NCAAB Teams Stats


The Atlantic 10 Conference (A-10) is a collegiate athletic conference whose schools compete in the National Collegiate Athletic Association’s (NCAA) Division I.


The Atlantic Coast Conference (ACC) is a collegiate athletic conference located in the eastern United States. Headquartered in Greensboro, North Carolina, the ACC’s fifteen member universities compete in the National Collegiate Athletic Association (NCAA)’s Division I.

BIG 12

The Big 12 Conference is a collegiate athletic conference headquartered in Irving, Texas. The conference consists of ten full-member universities.


The Big Ten Conference is the oldest Division I collegiate athletic conference in the United States. It is based in Rosemont, Illinois. For many decades this conference consisted of ten universities, and presently has 14 member and two affiliate institutions.


The Big East Conference (stylized as BIG EAST) is a collegiate athletic conference that competes in NCAA Division I in ten men’s sports and twelve women’s sports.


The Mountain West Conference (known as the MW) is a conference participating in the NCAA’s Division I.


The Southeastern Conference (SEC) is an American college athletic conference whose member institutions are located primarily in the South Central and Southeastern United States.


The West Coast Conference (WCC) — known as the California Basketball Association from 1953 to 1956 and then as the West Coast Athletic Conference until 1989 — is a collegiate athletic conference affiliated with NCAA Division I consisting of ten member schools across the states of California, Oregon, Utah, and Washington.


The American Athletic Conference (The American or AAC) is an American collegiate athletic conference, featuring 11 member universities and five affiliate member universities that compete in the National Collegiate Athletic Association’s (NCAA) Division I.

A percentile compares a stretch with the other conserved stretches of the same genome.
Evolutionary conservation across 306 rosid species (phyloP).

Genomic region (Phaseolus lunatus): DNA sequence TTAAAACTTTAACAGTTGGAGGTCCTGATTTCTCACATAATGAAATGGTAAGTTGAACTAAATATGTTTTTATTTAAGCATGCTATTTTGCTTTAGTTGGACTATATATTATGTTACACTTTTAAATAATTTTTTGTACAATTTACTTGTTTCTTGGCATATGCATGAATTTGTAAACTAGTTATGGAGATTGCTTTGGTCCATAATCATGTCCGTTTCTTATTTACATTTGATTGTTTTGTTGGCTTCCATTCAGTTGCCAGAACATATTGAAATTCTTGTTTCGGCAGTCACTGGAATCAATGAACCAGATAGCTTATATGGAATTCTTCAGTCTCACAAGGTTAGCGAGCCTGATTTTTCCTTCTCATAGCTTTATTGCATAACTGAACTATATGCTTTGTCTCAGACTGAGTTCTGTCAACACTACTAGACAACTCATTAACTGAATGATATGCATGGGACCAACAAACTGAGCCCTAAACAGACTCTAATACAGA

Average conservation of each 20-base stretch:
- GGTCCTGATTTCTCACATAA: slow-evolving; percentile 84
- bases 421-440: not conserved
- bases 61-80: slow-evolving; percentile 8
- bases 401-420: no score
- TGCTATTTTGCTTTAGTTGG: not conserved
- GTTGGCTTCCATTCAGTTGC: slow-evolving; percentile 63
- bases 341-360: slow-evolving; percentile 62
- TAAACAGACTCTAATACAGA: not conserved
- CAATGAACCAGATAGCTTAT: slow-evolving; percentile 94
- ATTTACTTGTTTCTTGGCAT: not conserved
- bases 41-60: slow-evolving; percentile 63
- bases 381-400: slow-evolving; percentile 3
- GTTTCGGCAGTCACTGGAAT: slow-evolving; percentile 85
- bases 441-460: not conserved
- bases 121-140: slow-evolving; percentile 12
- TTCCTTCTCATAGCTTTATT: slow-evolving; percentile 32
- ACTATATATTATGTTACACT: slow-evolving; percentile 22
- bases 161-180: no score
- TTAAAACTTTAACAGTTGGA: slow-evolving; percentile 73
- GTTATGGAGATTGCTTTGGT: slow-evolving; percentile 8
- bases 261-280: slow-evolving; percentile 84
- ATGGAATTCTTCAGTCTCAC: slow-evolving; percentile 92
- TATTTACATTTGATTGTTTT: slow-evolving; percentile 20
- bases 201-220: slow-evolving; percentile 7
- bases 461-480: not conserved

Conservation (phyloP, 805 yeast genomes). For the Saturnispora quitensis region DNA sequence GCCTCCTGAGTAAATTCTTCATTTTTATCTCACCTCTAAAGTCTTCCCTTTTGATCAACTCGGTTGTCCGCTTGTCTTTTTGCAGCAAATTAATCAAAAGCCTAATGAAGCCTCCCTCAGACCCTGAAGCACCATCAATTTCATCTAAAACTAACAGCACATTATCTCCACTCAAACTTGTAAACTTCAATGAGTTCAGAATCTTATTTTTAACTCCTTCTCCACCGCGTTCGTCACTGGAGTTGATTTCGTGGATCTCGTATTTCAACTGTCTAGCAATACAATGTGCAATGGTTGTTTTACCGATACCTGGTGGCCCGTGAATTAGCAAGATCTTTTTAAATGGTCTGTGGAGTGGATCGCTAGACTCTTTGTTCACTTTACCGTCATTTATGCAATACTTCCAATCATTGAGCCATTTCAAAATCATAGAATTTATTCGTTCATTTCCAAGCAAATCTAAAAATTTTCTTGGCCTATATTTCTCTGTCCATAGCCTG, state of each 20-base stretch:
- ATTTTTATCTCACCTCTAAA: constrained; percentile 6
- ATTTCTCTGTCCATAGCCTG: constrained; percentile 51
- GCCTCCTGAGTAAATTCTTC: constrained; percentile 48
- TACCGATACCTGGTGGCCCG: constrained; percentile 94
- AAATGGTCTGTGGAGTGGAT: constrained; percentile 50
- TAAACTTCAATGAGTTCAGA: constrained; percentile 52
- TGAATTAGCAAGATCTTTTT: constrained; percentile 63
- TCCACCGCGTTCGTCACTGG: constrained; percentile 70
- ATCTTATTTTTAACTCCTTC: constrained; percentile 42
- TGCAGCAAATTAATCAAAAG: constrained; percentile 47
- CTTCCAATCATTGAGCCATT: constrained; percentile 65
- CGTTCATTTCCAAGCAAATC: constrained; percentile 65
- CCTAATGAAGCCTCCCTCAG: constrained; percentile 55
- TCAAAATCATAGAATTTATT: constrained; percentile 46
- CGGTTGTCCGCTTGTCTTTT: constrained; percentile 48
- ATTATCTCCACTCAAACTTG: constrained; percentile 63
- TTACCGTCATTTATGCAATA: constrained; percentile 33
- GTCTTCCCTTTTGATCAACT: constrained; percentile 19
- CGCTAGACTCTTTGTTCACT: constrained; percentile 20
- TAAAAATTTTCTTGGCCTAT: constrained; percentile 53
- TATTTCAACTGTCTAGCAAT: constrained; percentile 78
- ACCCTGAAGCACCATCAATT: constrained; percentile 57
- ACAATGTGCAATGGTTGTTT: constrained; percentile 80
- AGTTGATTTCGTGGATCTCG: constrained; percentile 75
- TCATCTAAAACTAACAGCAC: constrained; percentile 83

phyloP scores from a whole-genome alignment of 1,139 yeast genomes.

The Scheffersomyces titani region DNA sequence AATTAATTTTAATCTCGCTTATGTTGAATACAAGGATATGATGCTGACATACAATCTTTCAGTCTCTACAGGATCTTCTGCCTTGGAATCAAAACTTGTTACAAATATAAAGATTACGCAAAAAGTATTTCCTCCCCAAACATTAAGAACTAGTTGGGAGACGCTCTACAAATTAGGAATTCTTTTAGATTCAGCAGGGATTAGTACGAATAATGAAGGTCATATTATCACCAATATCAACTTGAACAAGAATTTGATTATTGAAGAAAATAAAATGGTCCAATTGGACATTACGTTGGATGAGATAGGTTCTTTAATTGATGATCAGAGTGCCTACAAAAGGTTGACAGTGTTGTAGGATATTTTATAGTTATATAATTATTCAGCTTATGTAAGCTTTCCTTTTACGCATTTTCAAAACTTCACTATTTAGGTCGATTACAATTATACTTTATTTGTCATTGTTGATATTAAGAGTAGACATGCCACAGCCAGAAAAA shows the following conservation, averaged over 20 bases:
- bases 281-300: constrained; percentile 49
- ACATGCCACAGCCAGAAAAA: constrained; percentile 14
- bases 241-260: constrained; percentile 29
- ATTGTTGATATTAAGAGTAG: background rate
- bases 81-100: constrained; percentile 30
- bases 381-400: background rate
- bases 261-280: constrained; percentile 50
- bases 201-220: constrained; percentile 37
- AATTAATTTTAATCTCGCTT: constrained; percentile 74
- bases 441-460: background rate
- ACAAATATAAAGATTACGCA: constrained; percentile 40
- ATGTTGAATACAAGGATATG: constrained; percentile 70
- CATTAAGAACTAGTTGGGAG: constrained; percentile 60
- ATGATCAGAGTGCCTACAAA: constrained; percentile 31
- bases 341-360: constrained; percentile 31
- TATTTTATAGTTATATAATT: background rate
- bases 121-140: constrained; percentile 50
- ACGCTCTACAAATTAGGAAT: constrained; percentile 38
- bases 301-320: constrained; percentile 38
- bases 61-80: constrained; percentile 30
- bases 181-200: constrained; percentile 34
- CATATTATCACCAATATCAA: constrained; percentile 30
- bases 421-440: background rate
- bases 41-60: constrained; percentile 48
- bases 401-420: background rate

The Pac-12 Conference is a collegiate athletic conference, that operates in the Western United States, participating in 24 sports at the NCAA Division I level.

NCAA Basketball is one of the more interesting and dynamic sports in the mainstream as there is a quick turnaround that can seriously affect how a program looks.

However, on the court, this is similar to the NBA as many of the rules are similar but have a slight twist. Each team in Division I Basketball is competing to make the NCAA Tournament (it is also dubbed March Madness) by winning their conference or obtaining an at-large bid.

Today, we are going to be diving into some of the more crucial stats that can help us determine whether a team is a top contender or a bottom feeder. 

One of the most simplistic things is scoring to add to your score. A field goal and three-point percentages typically will tell us the story of how a game will go.

Field goal percentage is the percentage that a basket was made on a shot attempt while the three-point percentage is the same, but at a distance behind the three-point line. If your team has a higher percentage, that means they are a better offensive team.

Rebounding stats also help as they will either extend possessions if you grab an offensive rebound or end a possession if you grab a defensive rebound.

Defensive rebound percentage is a critical state as it shows that your defense has the ability to not allow a basket and not allow second chances for the opponent.

To calculate this, the formula is (Defensive rebounds) / (defensive rebounds + opponent’s offensive rebounds). The better the formula, the better the rebounding team program is.

Rebounds are one of the most important stats as they can kill momentum if you are consistently grabbing defensive rebounds and not allowing a team to get a second look (which is typically an easier shot). 

In college basketball, there are typically a few numbers to keep an eye on to help you determine how a team is doing and those are rebounds and shooting percentage.

Everything else comes based on those fundamental things and makes understanding and betting on collegiate basketball a lot simpler.

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